Ogando's resilience paying off for Rangers
Reliever-turned-starter overcomes life mistakes to thrive
Before he was a savior to the Texas bullpen in 2010 and the rotation in 2011, Ogando was a pawn in a human-trafficking scheme in the Dominican. He was still an outfielder in the lower levels of the Oakland system back in 2005, when he agreed to be paid to marry a woman to get her into the United States. It was part of a wide-ranging scandal -- Rangers right-hander Omar Beltre, who is currently on the disabled list after spinal surgery, was also involved -- that had caught the attention of the U.S. embassy. "They didn't know what they were getting involved in and the consequences," said Charisse Espinosa-Dash, who represents both Ogando and Beltre. "They were promised that nothing was going to happen to them. They were promised payments that were never received. They were inexperienced. They thought they were just helping someone."
|"When we saw how sincere they were to rectify the mistakes they made, we were willing to stand behind them. We felt they paid for their mistakes appropriately."|
-- Rangers assistant GM Thad Levine|
on Alexi Ogando and Omar Beltre
With no legal obstacles in his way, Ogando could put all his focus into pitching. He reached the big leagues last June and was a major spark to the relief corps of a Rangers team that ran away with the American League West, en route to the organization's first World Series appearance. But with Cliff Lee gone and questions aplenty in the rotation outlook for 2011, Ogando made it clear to his club where he felt he belonged. While the possibility of the team converting closer Neftali Feliz into a starter gained national attention and interest, Ogando was the one viewed internally as the best candidate for a starting slot, in part because of his sheer desire for the role. "I had a conversation with him toward the tail end of camp," Espinosa-Dash recalled, "and he said, 'Please tell them I want to open. I really want to open.'" Hunter's injury created an opening, and Ogando, despite having little preparation for the assignment and virtually no experience as a starter, was given a shot. This, unlike that 2006 experiment, was no whim. Ogando showed real signs this spring that his secondary pitches were sharp enough to allow him to work multiple innings and remain effective. "What we saw in Spring Training was progress every inning," pitching coach Mike Maddux said. "Last year, coming out of the 'pen, it was all stuff. But this spring, he started actually making pitches. That pretty much sold everybody that, 'My God, he's actually kinda getting it.'" What's notable about Ogando's first two starts -- beyond the obvious eye-catching statistics -- is that his stuff and his focus have been maintained late. He's using his breaking ball effectively, and he's repeating his deceptive delivery. The Rangers once viewed this as a temporary fix before Ogando goes back to the setup role. But two starts in, it's beginning to look like a long-term fit. Additionally, the loss of reigning AL MVP Award winner Josh Hamilton for six to eight weeks will reshape the offense, and put more focus on the upside Ogando brings to the rotation. "Will this continue where he ain't gonna lose a game? No way," Washington said. "Will he go out one day and get his butt whipped? Yes, he will. But then, when he gets his butt whipped, all I want to see is how he reacts to it. And knowing him, he's going to come back the next time and do exactly what he did before. That's the character he has." Besides, no setbacks Ogando endures could be more challenging than the visa issues that once stood before him. "I never gave up," he said. "I always thought I was going to get the visa to get here and do my job."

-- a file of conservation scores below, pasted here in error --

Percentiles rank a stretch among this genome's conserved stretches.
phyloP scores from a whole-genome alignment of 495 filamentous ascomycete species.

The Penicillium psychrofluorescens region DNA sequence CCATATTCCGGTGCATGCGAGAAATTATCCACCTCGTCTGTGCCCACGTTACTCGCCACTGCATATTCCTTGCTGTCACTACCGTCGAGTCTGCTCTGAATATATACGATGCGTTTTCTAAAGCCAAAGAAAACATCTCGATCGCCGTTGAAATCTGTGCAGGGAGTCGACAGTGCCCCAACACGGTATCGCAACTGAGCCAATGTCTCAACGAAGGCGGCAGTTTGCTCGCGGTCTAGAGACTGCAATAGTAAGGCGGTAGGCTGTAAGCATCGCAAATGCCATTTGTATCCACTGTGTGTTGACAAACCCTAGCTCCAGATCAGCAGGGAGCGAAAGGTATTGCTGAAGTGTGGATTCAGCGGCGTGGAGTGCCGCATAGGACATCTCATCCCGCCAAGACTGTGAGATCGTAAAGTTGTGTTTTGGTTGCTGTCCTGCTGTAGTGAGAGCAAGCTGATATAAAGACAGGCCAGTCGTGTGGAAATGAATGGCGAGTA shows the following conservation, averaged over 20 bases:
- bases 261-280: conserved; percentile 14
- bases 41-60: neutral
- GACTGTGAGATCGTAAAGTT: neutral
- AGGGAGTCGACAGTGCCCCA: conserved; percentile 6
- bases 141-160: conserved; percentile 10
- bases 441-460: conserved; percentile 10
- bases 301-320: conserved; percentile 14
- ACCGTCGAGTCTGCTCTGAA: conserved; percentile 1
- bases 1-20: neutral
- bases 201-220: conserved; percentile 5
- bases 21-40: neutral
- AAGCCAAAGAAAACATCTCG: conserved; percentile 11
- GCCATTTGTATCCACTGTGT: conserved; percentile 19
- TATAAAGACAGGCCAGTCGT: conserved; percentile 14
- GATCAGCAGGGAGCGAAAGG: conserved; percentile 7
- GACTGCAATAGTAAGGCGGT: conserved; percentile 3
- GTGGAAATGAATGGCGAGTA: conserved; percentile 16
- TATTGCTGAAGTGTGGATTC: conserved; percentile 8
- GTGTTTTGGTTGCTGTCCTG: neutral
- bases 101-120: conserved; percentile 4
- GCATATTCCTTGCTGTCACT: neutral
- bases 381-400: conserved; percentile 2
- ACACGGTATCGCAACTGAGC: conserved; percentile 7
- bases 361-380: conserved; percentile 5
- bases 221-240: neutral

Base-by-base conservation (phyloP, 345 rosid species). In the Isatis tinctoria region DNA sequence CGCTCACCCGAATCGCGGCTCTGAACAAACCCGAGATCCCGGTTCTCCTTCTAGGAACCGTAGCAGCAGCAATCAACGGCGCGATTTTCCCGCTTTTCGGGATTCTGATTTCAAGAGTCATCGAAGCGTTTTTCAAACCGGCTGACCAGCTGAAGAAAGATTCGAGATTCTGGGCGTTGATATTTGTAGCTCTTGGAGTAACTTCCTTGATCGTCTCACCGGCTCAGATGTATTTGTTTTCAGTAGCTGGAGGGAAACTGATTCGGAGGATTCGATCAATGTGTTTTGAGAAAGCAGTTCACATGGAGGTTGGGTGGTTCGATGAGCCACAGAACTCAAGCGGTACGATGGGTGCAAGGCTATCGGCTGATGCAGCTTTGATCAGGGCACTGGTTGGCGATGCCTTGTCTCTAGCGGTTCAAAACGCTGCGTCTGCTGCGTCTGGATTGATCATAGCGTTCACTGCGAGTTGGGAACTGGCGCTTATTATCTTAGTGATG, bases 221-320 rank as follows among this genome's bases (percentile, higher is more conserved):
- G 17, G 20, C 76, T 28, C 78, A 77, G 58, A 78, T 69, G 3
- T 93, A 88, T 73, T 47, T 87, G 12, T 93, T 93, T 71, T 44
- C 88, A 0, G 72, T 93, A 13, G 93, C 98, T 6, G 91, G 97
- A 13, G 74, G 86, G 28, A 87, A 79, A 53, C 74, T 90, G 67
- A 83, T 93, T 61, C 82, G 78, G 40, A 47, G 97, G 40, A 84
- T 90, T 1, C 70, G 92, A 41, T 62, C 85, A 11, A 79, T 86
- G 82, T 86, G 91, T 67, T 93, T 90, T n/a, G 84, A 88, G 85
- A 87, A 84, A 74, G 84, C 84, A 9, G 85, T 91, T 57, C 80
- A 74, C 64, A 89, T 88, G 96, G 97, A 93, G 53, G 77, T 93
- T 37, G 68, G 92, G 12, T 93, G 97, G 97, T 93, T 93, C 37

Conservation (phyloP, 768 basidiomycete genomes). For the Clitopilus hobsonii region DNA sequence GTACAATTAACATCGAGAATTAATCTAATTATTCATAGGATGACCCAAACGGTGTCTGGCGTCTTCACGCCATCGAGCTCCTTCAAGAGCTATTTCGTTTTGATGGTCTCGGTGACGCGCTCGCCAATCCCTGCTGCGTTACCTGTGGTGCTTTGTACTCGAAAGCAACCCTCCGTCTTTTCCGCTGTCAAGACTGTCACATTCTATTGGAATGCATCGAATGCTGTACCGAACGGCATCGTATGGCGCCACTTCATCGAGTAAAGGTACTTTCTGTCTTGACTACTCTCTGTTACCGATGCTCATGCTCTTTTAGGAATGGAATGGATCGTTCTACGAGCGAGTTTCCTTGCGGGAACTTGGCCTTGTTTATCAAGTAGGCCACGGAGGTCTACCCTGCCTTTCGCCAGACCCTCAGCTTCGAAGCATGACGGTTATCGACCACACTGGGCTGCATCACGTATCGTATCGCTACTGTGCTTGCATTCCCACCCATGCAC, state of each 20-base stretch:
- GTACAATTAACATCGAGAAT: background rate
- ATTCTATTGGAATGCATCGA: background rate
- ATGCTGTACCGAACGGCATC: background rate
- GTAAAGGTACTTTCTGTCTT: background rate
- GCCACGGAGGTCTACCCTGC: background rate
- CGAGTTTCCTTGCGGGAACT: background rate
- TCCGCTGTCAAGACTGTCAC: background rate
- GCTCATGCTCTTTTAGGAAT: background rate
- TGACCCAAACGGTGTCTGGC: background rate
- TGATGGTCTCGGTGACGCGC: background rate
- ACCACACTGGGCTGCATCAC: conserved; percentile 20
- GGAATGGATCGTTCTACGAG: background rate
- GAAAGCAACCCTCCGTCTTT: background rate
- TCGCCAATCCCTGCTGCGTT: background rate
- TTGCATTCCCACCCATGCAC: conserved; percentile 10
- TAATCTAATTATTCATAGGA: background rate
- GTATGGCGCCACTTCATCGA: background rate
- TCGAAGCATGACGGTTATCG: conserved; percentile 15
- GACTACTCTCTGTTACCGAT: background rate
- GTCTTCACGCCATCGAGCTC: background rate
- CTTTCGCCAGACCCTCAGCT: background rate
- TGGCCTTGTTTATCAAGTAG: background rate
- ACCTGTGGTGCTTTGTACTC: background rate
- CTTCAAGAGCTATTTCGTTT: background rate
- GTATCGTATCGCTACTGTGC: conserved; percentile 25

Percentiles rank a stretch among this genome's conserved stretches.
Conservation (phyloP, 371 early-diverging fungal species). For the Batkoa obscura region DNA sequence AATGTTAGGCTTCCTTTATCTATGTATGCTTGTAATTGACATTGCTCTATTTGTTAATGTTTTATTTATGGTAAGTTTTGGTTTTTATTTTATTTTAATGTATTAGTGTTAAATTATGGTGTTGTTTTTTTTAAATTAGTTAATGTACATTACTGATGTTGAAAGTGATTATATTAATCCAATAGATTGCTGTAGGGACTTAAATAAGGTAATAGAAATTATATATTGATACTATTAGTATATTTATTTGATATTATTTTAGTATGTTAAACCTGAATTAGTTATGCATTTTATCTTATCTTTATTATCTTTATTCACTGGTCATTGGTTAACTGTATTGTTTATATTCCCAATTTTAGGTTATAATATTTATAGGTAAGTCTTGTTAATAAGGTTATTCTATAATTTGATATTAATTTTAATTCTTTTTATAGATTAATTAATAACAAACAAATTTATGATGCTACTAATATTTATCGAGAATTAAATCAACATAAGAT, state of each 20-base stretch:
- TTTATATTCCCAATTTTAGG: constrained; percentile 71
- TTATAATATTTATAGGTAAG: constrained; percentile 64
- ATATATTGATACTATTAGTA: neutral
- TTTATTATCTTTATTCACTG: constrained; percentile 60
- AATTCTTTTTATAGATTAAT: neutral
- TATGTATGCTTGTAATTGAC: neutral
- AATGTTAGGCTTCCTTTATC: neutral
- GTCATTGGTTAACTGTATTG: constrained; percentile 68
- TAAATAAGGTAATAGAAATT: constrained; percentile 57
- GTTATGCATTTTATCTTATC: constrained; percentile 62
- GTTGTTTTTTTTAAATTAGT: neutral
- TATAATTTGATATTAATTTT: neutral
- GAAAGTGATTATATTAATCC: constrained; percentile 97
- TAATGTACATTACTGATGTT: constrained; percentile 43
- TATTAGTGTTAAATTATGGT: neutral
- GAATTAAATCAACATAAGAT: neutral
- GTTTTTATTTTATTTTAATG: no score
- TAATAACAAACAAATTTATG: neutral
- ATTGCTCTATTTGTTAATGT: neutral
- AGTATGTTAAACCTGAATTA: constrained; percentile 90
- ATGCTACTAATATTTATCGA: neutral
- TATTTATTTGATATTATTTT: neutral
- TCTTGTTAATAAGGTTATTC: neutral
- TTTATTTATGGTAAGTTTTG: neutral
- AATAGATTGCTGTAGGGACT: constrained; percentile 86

Anthony Castrovince is a reporter for MLB.com. Read his columns and his blog, CastroTurf, and follow him on Twitter at @Castrovince. This story was not subject to the approval of Major League Baseball or its clubs.